• Reduces sensitivities to meats later in life
  • Diversifies your dog’s microbiome
  • Helps with connection with your pup, who wants to eat the same food everyday?

Okay, if I still want to feed raw but don’t want to do BARF, what is the other option?

The other option is commercially available complete and balanced raw food. These are often one protein mixed with vegetables, and synthetic vitamins and supplements in order to make the meal complete and balanced. This is an excellent option for dogs that have lots of allergies and it does take a lot of the guess work out of feeding your animal. This allows you to feed and know that your dog is getting all of the necessary nutrients daily.

What are the risks of feeding my dog raw?  

There are numerous risks to feeding raw, but many pet owners do feel like benefits that they see in their dogs far outweigh these risks: 

  • Foodborne illness. In 2005, a study was conducted on 25 different raw meat diets found that 64% were positive for E. coli and 20% were positive for Salmonella spp. Interestingly enough dogs do shed these bacteria to humans, it was noted with a group of racing greyhounds in 1993 that were fed a Salmonella spp. infected diet also had this show up in their feces. [3] I will caveat this study is from 18 years ago and I do believe that we see far less recalls from raw food companies than kibble companies in 2023.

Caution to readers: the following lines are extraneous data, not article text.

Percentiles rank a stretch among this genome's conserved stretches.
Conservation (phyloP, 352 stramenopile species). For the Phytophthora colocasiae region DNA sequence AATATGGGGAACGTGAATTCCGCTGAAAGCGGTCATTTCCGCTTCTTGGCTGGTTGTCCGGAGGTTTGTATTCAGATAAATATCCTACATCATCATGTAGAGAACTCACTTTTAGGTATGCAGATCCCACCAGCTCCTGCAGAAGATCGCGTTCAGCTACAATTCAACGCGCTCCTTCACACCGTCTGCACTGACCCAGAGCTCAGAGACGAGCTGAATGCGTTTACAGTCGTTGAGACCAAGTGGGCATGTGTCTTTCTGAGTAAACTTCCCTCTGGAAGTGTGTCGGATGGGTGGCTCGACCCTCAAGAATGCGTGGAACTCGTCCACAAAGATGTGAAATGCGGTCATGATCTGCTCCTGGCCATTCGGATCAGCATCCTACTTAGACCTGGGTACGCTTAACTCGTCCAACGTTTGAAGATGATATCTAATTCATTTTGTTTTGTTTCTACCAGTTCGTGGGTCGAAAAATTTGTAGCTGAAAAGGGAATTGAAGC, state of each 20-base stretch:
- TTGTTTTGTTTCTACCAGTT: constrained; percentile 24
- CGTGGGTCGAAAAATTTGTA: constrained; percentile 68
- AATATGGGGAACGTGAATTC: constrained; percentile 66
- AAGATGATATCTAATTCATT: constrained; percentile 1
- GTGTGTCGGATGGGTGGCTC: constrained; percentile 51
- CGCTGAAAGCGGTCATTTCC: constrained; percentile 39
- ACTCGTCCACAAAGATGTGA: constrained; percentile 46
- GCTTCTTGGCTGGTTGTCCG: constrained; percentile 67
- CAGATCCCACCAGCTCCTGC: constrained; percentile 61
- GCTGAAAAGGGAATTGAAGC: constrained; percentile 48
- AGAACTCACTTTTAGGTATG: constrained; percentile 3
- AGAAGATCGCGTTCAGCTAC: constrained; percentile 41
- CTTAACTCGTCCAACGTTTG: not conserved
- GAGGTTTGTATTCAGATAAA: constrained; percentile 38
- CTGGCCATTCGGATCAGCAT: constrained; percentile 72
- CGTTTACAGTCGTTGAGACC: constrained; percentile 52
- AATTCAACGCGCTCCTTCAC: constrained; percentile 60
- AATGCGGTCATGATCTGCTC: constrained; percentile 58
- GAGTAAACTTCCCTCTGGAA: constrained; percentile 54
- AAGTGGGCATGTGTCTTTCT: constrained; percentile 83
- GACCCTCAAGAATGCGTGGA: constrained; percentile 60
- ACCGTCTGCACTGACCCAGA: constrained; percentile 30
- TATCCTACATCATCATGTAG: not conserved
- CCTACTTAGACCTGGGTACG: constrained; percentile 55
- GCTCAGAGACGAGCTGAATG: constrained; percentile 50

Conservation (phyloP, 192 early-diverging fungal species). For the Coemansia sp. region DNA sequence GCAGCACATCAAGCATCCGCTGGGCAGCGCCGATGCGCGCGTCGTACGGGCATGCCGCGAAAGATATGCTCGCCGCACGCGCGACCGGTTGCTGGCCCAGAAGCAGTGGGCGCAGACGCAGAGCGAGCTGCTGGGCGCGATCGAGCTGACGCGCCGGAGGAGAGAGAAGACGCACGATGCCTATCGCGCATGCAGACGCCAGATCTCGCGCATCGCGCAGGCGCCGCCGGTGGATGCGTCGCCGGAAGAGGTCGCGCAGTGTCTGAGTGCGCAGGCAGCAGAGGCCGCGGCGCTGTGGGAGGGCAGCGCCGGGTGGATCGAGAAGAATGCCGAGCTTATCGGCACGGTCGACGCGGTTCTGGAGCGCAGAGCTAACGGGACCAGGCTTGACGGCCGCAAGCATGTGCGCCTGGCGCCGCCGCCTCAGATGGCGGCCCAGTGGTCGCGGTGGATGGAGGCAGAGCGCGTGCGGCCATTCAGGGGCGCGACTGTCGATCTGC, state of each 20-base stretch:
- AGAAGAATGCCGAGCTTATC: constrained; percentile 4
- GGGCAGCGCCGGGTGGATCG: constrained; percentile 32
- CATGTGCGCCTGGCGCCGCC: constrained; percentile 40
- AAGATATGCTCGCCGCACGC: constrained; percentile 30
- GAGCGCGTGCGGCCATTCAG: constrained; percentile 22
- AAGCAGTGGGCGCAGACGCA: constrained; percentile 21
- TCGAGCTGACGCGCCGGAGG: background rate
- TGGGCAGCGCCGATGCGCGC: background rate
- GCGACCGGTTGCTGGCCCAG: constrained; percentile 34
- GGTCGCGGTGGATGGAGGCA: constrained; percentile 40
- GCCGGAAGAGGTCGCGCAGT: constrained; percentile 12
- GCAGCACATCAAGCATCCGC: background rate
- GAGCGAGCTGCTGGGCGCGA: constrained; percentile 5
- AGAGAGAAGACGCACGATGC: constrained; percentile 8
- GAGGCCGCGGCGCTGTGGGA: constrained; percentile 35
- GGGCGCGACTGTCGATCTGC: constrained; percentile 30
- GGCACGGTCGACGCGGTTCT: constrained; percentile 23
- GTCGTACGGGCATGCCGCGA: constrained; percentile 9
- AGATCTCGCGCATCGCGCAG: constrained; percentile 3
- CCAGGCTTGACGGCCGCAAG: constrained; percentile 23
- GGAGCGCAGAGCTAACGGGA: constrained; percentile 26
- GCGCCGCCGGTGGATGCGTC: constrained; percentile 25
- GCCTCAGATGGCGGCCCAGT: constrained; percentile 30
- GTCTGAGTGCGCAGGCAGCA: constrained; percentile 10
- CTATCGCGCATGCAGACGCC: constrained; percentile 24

• Incomplete and unbalanced foods. As often raw is dependent on the rotation of proteins and is not supplemented to become complete and balanced, this can cause a dog to have deficiencies and excesses that could be harmful for your dog.

Wrap it up

As raw becomes more and more popular, I want to share the different options with folks and hopefully you learned something about raw and BARF diets. Have more questions? Email us at hello@shopdogged.com


[1] Billinghurst, I. (1993). Give Your Dog a Bone. Dogwise Publishing.

[2] Billinghurst, I. (n.d.). BARF. Retrieved from https://drianbillinghurst.com/barf/

[3] Lewis L, Morris M, Hand M. Small Animal Clinical Nutrition, Ed. 5. Topeka, KS, Mark Morris Institute, 2010; 228-229.